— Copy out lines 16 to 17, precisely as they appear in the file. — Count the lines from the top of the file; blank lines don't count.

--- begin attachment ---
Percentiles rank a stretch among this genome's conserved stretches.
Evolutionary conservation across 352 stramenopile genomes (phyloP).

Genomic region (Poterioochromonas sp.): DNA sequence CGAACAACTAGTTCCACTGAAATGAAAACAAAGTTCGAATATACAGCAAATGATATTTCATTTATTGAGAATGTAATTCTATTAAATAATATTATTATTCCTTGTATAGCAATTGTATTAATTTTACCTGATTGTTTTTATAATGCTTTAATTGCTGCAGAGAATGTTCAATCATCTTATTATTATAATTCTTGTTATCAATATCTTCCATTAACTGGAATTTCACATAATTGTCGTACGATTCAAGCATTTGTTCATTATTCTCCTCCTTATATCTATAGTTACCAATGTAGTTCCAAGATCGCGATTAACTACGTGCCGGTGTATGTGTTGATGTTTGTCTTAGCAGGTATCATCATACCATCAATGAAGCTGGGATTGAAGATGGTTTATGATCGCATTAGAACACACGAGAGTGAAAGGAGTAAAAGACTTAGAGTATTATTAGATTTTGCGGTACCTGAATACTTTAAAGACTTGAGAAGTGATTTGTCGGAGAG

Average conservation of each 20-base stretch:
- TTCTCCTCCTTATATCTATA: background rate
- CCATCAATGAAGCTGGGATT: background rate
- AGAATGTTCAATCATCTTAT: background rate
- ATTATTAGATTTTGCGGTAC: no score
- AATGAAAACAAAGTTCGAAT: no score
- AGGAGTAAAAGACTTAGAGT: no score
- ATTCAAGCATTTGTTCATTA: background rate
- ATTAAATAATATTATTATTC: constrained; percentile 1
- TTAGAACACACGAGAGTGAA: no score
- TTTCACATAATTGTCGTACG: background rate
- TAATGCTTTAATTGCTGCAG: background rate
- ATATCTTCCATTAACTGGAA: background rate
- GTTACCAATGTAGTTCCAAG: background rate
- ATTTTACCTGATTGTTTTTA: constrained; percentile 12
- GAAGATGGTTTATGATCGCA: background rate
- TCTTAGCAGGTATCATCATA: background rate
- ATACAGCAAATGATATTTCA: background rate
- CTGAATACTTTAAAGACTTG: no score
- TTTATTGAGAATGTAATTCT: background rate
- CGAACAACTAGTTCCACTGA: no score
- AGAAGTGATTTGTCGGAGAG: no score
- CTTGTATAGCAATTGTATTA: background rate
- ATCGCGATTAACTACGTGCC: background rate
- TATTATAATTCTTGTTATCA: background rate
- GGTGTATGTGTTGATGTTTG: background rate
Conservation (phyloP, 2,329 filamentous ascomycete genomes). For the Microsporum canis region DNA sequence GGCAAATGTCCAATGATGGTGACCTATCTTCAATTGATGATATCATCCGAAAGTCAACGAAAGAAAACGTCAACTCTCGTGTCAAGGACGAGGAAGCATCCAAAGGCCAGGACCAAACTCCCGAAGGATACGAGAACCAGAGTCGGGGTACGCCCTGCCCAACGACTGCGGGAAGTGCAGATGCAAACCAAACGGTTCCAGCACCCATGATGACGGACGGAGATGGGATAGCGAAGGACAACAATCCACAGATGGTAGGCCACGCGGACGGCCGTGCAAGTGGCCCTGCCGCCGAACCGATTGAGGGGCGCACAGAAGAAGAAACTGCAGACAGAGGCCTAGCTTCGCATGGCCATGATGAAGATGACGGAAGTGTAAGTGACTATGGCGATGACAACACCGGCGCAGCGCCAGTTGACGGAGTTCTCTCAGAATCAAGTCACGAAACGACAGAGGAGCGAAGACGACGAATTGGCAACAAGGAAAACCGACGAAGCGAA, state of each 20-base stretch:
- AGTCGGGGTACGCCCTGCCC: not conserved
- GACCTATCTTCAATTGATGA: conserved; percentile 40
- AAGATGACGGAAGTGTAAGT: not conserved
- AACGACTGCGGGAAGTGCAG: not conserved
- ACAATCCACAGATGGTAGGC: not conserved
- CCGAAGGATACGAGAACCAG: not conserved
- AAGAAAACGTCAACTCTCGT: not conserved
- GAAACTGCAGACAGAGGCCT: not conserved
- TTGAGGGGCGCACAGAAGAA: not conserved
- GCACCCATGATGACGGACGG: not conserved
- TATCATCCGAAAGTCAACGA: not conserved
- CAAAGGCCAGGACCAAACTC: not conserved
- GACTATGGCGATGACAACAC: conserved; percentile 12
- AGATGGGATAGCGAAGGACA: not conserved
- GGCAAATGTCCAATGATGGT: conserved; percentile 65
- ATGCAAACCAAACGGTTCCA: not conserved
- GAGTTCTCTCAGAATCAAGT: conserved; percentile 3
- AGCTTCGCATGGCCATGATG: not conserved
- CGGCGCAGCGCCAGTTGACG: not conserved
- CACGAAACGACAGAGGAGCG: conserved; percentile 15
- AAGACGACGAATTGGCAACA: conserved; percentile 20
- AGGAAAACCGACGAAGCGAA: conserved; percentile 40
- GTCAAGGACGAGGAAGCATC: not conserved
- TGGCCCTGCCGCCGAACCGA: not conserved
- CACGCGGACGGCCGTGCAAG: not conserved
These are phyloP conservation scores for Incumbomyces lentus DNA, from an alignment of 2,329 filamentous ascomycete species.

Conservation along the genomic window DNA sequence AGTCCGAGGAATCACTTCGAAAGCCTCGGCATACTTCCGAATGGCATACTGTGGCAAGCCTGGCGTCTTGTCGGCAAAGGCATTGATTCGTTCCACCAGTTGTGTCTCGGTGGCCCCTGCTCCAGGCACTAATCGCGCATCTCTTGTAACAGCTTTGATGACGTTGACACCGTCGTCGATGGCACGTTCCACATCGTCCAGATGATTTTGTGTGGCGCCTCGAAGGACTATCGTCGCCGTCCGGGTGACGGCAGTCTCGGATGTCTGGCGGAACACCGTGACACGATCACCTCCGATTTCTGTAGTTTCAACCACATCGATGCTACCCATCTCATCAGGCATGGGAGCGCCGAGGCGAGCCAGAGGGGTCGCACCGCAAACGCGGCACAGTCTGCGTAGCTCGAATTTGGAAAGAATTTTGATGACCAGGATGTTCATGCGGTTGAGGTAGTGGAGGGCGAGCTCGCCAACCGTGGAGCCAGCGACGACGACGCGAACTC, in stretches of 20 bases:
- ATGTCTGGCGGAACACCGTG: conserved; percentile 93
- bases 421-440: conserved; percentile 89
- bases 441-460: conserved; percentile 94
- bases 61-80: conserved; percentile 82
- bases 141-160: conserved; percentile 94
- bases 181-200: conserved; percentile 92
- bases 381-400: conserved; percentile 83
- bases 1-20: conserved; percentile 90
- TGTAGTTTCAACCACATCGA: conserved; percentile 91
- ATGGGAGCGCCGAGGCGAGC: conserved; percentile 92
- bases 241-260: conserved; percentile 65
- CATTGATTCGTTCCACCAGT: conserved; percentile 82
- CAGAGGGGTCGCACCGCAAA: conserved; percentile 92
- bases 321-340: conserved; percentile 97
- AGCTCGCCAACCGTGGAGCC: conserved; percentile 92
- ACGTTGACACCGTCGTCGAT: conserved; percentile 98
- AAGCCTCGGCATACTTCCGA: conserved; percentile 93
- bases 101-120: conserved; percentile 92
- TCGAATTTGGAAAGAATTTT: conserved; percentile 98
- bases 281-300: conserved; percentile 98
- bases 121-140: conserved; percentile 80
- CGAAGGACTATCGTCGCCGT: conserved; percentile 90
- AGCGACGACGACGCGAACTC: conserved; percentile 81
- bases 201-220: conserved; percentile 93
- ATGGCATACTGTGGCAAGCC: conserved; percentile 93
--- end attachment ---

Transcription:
- ATATCTTCCATTAACTGGAA: background rate
- GTTACCAATGTAGTTCCAAG: background rate